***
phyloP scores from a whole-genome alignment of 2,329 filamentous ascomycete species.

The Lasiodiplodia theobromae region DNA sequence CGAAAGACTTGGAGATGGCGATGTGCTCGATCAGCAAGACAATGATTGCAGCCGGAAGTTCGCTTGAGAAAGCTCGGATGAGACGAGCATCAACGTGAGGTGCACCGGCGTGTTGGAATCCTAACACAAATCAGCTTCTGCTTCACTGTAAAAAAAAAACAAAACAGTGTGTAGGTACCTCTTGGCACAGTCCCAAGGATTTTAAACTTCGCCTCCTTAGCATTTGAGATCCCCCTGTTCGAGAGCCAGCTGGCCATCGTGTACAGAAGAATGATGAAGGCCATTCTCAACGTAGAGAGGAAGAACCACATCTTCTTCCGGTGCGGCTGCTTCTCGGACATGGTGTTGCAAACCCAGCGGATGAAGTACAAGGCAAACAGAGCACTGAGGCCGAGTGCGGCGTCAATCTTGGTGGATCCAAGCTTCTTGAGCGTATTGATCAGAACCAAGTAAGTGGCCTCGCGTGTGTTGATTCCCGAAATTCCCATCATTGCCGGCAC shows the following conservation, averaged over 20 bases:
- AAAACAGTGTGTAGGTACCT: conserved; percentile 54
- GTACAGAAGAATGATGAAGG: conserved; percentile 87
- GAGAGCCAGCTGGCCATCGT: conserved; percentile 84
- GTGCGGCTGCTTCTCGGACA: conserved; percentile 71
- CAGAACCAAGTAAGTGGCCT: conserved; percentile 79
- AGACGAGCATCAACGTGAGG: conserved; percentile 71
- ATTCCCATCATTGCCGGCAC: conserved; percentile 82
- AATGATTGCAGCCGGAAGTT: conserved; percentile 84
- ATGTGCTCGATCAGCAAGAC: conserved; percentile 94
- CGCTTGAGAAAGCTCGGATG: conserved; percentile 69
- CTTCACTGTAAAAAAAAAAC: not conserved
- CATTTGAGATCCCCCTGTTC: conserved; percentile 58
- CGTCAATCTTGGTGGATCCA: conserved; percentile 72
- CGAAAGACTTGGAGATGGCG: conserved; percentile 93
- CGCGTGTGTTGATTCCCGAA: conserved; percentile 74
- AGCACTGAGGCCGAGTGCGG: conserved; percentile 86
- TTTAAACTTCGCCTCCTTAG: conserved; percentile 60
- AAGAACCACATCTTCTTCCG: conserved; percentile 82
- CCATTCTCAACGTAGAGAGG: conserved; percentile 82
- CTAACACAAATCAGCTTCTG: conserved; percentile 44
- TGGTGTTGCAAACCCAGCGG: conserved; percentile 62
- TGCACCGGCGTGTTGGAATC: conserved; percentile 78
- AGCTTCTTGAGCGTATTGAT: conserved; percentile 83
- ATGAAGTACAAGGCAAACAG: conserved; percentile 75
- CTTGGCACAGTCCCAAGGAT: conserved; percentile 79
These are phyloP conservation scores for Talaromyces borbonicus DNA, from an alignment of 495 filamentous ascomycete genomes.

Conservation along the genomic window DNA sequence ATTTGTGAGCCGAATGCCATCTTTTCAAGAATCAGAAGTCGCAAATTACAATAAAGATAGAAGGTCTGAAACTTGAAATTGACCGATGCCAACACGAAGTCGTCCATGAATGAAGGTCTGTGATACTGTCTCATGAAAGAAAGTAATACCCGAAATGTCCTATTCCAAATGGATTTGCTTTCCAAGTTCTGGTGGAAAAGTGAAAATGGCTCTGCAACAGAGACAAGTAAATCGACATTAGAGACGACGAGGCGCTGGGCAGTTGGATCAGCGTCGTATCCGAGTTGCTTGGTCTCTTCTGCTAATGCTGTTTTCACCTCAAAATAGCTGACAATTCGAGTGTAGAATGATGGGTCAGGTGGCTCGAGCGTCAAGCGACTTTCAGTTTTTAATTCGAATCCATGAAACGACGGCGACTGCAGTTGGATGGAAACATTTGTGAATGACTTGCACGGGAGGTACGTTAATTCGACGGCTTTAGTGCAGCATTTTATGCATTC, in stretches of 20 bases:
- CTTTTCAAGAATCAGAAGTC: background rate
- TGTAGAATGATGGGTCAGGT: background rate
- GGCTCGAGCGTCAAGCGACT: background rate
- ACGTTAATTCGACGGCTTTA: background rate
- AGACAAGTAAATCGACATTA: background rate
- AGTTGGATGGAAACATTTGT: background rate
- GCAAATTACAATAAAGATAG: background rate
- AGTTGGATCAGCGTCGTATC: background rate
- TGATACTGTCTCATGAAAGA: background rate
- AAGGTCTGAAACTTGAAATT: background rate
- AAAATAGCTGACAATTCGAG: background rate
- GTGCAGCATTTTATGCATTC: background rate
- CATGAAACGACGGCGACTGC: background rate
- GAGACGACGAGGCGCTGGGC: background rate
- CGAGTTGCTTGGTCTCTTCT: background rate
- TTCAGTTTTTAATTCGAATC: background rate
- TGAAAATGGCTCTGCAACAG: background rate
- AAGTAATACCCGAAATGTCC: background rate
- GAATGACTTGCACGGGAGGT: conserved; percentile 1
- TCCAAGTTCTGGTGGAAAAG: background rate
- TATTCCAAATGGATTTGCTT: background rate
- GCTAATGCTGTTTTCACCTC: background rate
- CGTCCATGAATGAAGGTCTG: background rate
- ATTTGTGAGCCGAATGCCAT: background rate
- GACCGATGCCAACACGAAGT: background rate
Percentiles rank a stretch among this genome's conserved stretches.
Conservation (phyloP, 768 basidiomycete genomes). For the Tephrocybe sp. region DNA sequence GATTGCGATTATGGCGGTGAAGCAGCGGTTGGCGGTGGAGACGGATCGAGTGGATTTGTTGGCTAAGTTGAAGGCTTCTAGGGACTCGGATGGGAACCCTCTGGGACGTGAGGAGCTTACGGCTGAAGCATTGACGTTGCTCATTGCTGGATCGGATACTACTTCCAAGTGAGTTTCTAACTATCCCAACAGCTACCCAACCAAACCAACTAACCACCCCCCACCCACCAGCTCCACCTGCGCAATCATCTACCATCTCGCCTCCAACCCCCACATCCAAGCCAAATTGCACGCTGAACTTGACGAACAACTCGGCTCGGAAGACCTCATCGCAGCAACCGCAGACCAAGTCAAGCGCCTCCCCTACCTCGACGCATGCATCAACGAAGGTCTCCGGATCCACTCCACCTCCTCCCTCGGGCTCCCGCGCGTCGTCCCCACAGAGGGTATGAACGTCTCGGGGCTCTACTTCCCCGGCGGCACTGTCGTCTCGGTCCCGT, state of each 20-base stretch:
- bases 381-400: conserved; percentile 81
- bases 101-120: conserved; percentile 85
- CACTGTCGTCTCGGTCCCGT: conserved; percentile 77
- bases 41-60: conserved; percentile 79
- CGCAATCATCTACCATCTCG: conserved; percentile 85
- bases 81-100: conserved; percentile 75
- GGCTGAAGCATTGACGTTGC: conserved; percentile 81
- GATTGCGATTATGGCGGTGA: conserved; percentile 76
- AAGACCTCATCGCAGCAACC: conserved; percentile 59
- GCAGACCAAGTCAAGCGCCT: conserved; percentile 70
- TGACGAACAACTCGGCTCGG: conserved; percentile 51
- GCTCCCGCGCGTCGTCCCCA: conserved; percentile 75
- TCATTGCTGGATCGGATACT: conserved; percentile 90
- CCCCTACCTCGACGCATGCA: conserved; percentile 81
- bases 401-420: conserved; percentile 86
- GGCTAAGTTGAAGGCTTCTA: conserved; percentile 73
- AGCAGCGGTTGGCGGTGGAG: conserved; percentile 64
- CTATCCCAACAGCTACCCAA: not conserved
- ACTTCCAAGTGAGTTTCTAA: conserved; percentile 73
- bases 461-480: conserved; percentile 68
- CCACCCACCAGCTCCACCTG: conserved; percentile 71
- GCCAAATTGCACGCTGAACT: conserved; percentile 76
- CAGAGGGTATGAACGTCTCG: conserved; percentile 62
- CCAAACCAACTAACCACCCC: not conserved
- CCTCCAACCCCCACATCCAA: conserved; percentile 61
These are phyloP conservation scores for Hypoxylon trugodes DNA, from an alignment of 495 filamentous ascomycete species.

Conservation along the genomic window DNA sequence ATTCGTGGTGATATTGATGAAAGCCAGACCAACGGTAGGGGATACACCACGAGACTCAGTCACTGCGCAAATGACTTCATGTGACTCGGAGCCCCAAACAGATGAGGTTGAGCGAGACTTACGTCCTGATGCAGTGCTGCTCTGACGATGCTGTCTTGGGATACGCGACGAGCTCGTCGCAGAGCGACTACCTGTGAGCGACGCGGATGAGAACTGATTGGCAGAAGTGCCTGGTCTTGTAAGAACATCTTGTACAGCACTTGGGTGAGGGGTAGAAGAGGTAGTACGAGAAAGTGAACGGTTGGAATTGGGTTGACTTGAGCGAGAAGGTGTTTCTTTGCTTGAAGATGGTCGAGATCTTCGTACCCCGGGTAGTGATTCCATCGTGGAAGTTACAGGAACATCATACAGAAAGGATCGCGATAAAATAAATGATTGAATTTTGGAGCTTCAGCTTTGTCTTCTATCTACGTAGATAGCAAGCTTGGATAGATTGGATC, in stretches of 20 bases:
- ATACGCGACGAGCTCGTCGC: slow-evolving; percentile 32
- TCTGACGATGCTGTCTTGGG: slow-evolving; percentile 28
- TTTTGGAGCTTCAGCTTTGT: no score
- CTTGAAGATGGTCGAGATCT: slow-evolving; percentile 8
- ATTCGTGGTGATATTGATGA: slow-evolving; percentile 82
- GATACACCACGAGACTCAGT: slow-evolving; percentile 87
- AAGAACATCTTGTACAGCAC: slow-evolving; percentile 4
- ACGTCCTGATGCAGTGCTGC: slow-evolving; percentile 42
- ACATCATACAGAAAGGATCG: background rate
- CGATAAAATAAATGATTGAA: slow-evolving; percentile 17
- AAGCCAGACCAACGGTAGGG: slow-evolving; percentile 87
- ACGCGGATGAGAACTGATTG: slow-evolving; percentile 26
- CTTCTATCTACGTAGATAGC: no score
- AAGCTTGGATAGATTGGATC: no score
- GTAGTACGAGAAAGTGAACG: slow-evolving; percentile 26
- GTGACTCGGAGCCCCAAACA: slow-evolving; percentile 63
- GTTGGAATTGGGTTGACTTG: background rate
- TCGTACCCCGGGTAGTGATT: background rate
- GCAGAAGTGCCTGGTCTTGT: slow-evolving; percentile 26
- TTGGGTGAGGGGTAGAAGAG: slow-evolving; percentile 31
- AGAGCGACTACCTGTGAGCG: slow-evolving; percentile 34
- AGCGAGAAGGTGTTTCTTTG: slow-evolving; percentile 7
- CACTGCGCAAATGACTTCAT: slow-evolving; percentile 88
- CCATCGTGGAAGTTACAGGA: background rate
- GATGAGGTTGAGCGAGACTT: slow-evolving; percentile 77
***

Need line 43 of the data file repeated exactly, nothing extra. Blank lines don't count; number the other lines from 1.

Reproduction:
- GAGACGACGAGGCGCTGGGC: background rate